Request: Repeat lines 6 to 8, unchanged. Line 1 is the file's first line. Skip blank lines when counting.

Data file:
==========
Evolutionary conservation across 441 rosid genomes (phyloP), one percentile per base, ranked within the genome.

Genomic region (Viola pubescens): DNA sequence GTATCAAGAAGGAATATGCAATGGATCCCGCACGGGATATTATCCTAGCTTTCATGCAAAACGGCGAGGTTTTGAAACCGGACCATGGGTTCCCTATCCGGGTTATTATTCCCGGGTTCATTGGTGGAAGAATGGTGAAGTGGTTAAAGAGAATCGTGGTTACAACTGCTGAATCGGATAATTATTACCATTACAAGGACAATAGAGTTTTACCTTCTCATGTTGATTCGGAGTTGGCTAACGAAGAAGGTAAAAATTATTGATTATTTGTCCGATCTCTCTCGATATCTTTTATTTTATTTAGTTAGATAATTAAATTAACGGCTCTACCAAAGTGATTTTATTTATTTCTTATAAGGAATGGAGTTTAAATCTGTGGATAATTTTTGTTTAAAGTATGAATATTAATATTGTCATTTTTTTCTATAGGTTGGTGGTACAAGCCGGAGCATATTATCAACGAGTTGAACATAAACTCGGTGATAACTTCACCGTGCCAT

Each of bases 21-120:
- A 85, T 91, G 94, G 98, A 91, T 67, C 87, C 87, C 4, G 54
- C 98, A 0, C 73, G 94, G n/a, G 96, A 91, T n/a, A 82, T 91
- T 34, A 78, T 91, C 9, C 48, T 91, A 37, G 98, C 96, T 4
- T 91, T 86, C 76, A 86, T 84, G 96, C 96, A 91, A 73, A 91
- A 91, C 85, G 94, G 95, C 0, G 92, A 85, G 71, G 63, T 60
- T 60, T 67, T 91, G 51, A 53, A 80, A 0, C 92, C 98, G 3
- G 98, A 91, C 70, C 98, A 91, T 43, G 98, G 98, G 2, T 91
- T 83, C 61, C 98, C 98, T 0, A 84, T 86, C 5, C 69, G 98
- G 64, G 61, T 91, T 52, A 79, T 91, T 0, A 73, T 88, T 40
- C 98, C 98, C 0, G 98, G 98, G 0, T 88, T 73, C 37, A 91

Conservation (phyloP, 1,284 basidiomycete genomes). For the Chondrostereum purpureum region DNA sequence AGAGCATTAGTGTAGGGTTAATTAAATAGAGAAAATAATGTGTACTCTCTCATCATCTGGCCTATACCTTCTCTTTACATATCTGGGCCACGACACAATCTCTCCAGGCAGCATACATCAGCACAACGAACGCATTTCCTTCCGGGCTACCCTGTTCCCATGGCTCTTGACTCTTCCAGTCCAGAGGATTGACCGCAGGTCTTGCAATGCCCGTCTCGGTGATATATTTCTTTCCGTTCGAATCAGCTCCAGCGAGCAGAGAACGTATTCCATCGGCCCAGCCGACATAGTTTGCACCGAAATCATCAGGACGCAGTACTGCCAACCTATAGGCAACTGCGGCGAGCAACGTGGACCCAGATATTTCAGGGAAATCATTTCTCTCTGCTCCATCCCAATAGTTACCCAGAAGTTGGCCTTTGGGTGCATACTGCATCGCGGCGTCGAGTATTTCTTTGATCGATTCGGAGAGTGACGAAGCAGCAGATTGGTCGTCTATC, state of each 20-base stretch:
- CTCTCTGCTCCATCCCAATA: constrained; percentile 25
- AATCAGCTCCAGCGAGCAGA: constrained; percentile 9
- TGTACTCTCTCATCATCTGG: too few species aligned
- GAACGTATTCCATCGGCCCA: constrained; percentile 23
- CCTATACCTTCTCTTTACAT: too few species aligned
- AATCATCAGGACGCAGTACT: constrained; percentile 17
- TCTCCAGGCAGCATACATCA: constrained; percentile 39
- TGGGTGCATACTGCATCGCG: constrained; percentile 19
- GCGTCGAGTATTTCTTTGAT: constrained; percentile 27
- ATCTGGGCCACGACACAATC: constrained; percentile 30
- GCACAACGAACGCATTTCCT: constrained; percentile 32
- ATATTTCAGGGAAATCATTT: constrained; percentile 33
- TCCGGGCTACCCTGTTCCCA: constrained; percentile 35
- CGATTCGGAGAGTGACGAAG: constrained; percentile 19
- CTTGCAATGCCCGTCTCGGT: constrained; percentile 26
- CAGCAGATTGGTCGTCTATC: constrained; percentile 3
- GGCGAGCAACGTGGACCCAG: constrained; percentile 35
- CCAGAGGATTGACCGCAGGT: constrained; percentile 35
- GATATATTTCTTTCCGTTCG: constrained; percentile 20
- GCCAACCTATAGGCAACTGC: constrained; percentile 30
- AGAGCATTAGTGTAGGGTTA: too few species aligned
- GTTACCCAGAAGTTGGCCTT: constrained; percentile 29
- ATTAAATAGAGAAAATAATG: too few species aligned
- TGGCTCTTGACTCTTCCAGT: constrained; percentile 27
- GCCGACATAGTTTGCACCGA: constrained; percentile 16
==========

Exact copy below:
- T 34, A 78, T 91, C 9, C 48, T 91, A 37, G 98, C 96, T 4
- T 91, T 86, C 76, A 86, T 84, G 96, C 96, A 91, A 73, A 91
- A 91, C 85, G 94, G 95, C 0, G 92, A 85, G 71, G 63, T 60